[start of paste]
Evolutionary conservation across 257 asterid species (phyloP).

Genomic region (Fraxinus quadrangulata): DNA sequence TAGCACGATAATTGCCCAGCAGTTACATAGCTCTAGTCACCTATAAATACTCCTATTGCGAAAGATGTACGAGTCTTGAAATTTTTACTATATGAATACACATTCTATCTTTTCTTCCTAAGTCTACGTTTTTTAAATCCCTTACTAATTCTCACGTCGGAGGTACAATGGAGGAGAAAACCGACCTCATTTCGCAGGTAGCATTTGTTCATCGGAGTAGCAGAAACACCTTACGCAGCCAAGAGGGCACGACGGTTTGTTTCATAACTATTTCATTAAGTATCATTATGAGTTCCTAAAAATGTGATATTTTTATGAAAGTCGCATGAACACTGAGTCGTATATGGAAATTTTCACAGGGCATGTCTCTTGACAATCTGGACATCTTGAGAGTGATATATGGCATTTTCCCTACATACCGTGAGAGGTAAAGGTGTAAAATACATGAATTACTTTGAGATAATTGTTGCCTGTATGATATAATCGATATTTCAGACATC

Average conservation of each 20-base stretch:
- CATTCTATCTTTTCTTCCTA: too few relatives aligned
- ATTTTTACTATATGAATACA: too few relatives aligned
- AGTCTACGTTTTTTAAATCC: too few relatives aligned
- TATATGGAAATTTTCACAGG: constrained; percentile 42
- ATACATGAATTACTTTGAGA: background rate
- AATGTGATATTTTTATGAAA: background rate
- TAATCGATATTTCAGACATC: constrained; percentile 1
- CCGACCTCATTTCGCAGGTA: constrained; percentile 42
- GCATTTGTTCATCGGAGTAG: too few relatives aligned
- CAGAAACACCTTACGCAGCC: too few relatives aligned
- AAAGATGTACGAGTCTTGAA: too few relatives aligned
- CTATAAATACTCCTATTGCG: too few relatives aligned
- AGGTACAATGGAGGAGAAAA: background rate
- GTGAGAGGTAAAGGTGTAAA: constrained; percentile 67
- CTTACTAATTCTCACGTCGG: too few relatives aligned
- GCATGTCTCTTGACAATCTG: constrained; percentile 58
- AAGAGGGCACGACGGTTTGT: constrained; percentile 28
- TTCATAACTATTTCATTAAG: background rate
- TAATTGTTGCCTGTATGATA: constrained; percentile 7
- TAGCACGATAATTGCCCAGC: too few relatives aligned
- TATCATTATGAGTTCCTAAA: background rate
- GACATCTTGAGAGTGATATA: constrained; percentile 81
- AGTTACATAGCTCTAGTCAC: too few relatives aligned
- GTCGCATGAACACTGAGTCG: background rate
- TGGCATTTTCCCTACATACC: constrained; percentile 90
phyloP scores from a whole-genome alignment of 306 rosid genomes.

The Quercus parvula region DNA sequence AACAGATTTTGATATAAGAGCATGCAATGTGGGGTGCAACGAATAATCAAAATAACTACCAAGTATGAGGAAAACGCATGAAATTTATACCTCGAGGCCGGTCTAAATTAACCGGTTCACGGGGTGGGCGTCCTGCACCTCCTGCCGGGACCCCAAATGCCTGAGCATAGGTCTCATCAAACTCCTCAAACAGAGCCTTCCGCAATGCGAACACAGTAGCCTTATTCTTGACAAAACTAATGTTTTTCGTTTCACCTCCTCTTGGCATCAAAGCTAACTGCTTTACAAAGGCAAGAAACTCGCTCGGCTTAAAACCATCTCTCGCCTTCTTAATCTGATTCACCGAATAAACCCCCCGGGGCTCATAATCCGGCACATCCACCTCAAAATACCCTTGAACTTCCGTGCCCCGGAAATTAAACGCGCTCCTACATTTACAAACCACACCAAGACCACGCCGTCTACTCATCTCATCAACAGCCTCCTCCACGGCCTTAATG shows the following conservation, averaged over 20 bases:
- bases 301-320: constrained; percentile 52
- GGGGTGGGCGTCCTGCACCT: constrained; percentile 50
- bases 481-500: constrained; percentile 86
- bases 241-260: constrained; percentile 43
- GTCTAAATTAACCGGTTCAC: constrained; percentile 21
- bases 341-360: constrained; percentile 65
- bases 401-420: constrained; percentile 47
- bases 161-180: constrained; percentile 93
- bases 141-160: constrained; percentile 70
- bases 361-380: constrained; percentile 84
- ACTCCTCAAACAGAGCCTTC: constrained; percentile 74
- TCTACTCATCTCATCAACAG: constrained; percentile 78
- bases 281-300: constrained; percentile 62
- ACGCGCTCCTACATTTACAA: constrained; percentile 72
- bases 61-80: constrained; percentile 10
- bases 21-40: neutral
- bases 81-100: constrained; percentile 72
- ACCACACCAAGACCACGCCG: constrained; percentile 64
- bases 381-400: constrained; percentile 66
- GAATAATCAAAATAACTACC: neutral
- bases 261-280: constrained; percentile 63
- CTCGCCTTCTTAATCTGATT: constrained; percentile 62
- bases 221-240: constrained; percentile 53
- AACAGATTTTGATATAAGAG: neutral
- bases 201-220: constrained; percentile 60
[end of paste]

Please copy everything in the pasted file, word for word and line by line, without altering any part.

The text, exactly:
Evolutionary conservation across 257 asterid species (phyloP).

Genomic region (Fraxinus quadrangulata): DNA sequence TAGCACGATAATTGCCCAGCAGTTACATAGCTCTAGTCACCTATAAATACTCCTATTGCGAAAGATGTACGAGTCTTGAAATTTTTACTATATGAATACACATTCTATCTTTTCTTCCTAAGTCTACGTTTTTTAAATCCCTTACTAATTCTCACGTCGGAGGTACAATGGAGGAGAAAACCGACCTCATTTCGCAGGTAGCATTTGTTCATCGGAGTAGCAGAAACACCTTACGCAGCCAAGAGGGCACGACGGTTTGTTTCATAACTATTTCATTAAGTATCATTATGAGTTCCTAAAAATGTGATATTTTTATGAAAGTCGCATGAACACTGAGTCGTATATGGAAATTTTCACAGGGCATGTCTCTTGACAATCTGGACATCTTGAGAGTGATATATGGCATTTTCCCTACATACCGTGAGAGGTAAAGGTGTAAAATACATGAATTACTTTGAGATAATTGTTGCCTGTATGATATAATCGATATTTCAGACATC

Average conservation of each 20-base stretch:
- CATTCTATCTTTTCTTCCTA: too few relatives aligned
- ATTTTTACTATATGAATACA: too few relatives aligned
- AGTCTACGTTTTTTAAATCC: too few relatives aligned
- TATATGGAAATTTTCACAGG: constrained; percentile 42
- ATACATGAATTACTTTGAGA: background rate
- AATGTGATATTTTTATGAAA: background rate
- TAATCGATATTTCAGACATC: constrained; percentile 1
- CCGACCTCATTTCGCAGGTA: constrained; percentile 42
- GCATTTGTTCATCGGAGTAG: too few relatives aligned
- CAGAAACACCTTACGCAGCC: too few relatives aligned
- AAAGATGTACGAGTCTTGAA: too few relatives aligned
- CTATAAATACTCCTATTGCG: too few relatives aligned
- AGGTACAATGGAGGAGAAAA: background rate
- GTGAGAGGTAAAGGTGTAAA: constrained; percentile 67
- CTTACTAATTCTCACGTCGG: too few relatives aligned
- GCATGTCTCTTGACAATCTG: constrained; percentile 58
- AAGAGGGCACGACGGTTTGT: constrained; percentile 28
- TTCATAACTATTTCATTAAG: background rate
- TAATTGTTGCCTGTATGATA: constrained; percentile 7
- TAGCACGATAATTGCCCAGC: too few relatives aligned
- TATCATTATGAGTTCCTAAA: background rate
- GACATCTTGAGAGTGATATA: constrained; percentile 81
- AGTTACATAGCTCTAGTCAC: too few relatives aligned
- GTCGCATGAACACTGAGTCG: background rate
- TGGCATTTTCCCTACATACC: constrained; percentile 90
phyloP scores from a whole-genome alignment of 306 rosid genomes.

The Quercus parvula region DNA sequence AACAGATTTTGATATAAGAGCATGCAATGTGGGGTGCAACGAATAATCAAAATAACTACCAAGTATGAGGAAAACGCATGAAATTTATACCTCGAGGCCGGTCTAAATTAACCGGTTCACGGGGTGGGCGTCCTGCACCTCCTGCCGGGACCCCAAATGCCTGAGCATAGGTCTCATCAAACTCCTCAAACAGAGCCTTCCGCAATGCGAACACAGTAGCCTTATTCTTGACAAAACTAATGTTTTTCGTTTCACCTCCTCTTGGCATCAAAGCTAACTGCTTTACAAAGGCAAGAAACTCGCTCGGCTTAAAACCATCTCTCGCCTTCTTAATCTGATTCACCGAATAAACCCCCCGGGGCTCATAATCCGGCACATCCACCTCAAAATACCCTTGAACTTCCGTGCCCCGGAAATTAAACGCGCTCCTACATTTACAAACCACACCAAGACCACGCCGTCTACTCATCTCATCAACAGCCTCCTCCACGGCCTTAATG shows the following conservation, averaged over 20 bases:
- bases 301-320: constrained; percentile 52
- GGGGTGGGCGTCCTGCACCT: constrained; percentile 50
- bases 481-500: constrained; percentile 86
- bases 241-260: constrained; percentile 43
- GTCTAAATTAACCGGTTCAC: constrained; percentile 21
- bases 341-360: constrained; percentile 65
- bases 401-420: constrained; percentile 47
- bases 161-180: constrained; percentile 93
- bases 141-160: constrained; percentile 70
- bases 361-380: constrained; percentile 84
- ACTCCTCAAACAGAGCCTTC: constrained; percentile 74
- TCTACTCATCTCATCAACAG: constrained; percentile 78
- bases 281-300: constrained; percentile 62
- ACGCGCTCCTACATTTACAA: constrained; percentile 72
- bases 61-80: constrained; percentile 10
- bases 21-40: neutral
- bases 81-100: constrained; percentile 72
- ACCACACCAAGACCACGCCG: constrained; percentile 64
- bases 381-400: constrained; percentile 66
- GAATAATCAAAATAACTACC: neutral
- bases 261-280: constrained; percentile 63
- CTCGCCTTCTTAATCTGATT: constrained; percentile 62
- bases 221-240: constrained; percentile 53
- AACAGATTTTGATATAAGAG: neutral
- bases 201-220: constrained; percentile 60